The soft thumping startled Rhalla from her light slumber. She pushed gently against her sister, but Aerea slept undisturbed. "Awake, sister," she insisted, shaking her twin's shoulder. "Twin, open your eyes." Aerea murmured something under her breath that sounded suspiciously like licentious language.
Her eyes opened slowly. "What is it, you little fool. Did you have a night terror?" Aerea opened her arms for the younger twin, but Rhalla shook her head. The night was cold, much too cold.
"Can you not hear it, Aerea? Something odd is going on." The thumping began again. Both sat up in bed, wrapping arms around one another as manner of protection. "Do you think 'tis one of the ghosts?" There was bound to be at least a few. Workers mayhap. Someone had even said they'd seen uncle Viserys. They'd not seen him, but one of the serving girl swore by the Faith that she'd seen a strange figure lying in the courtyard, half-rotten, with maggots crawling about.
"'Tis but the wind," Aerea tried to convince her as they shivered together, clutching tighter. "Only the wind. A storm must be approaching." The pounding grew louder and louder and louder still and then, suddenly, silence enveloped everything.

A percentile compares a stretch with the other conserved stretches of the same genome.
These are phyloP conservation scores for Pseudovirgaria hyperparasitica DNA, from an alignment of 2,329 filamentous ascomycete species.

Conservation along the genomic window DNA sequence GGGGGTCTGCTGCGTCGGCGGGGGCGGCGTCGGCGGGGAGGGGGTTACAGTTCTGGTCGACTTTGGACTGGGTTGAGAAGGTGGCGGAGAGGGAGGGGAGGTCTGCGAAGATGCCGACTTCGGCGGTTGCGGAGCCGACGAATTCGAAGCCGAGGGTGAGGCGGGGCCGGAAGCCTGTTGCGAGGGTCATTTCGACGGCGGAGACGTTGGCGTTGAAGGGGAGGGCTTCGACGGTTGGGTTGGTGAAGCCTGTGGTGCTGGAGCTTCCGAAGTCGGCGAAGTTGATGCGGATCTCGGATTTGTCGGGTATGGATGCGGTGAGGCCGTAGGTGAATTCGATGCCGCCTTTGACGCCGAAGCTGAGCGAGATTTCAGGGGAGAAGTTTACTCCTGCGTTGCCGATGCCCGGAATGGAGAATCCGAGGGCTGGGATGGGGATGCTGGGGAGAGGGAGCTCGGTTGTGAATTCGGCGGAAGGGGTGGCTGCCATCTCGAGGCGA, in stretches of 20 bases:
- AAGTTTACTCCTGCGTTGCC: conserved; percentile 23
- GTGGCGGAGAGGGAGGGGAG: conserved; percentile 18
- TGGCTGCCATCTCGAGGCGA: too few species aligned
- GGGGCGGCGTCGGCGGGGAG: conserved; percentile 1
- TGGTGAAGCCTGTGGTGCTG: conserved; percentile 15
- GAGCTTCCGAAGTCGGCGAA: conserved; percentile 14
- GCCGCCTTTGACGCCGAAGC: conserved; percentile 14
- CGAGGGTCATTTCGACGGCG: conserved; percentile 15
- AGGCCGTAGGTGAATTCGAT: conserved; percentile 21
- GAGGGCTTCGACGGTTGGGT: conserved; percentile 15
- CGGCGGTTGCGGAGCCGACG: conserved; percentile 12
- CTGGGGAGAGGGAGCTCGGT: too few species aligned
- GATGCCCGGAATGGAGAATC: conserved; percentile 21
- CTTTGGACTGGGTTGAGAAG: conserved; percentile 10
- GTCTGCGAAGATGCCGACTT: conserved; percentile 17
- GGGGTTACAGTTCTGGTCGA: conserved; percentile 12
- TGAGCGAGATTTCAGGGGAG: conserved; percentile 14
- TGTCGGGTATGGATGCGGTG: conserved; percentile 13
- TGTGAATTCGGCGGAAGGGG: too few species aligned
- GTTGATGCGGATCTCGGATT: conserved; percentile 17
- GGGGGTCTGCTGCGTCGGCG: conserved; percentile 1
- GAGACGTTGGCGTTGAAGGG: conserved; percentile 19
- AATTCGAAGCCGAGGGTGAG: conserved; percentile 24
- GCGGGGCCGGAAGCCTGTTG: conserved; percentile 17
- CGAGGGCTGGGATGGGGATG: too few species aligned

Neither one of the twins dared to move or breathe for fear that whatever had been there with them was not gone.
A screech cut through the silence.
"Dragon," they said simultaneously and rushed to one of the windows, thinking they might catch a glimpse of it.
Only darkened clouds lined by the silvery light of the moon greeted their sight.
Aerea wept bitter tears when she learned that mother had abandoned them. Though she was the one whose feelings were better concealed than Rhalla's, she still could not help herself.
It made matters even worse than they'd been left in the care of their step-father. He'd been kind to them, to be sure, when mother yet kept his company, for he'd needed an heir. But Queen Rhaena had fled to join her brother's forces, leaving behind the twins.
"Where is she?" the King asked again, Tyanna's dagger glinting maliciously, the bloodied tip bright red. "She must have told you something."
"Father, we know nothing," Rhalla had tried to reason with him. For that, the Mistress of Whisperers bent to share words with her husband so none but the two of them might hear. "Father."
"Silence, wretch," the King barked at her, standing from his seat. He took the dagger from his bride's hands and slashed another cut across Aerea's cheek. Rhalla was treated to a biting plunge of the blade into tender flesh.
And on and one it went. Each denial earned them another cut, another bruise until both girls were a mess of bloodied kirtles. Uncle Viserys had lasted for nine days, Aerea would tell her once they'd been dragged into the lightless dungeon.
"We shall last for ten to shame him," Rhalla declared in a faint voice, as if to rally whatever little force was left between them. "Ten days is enough for mother to return."
Ten days never were.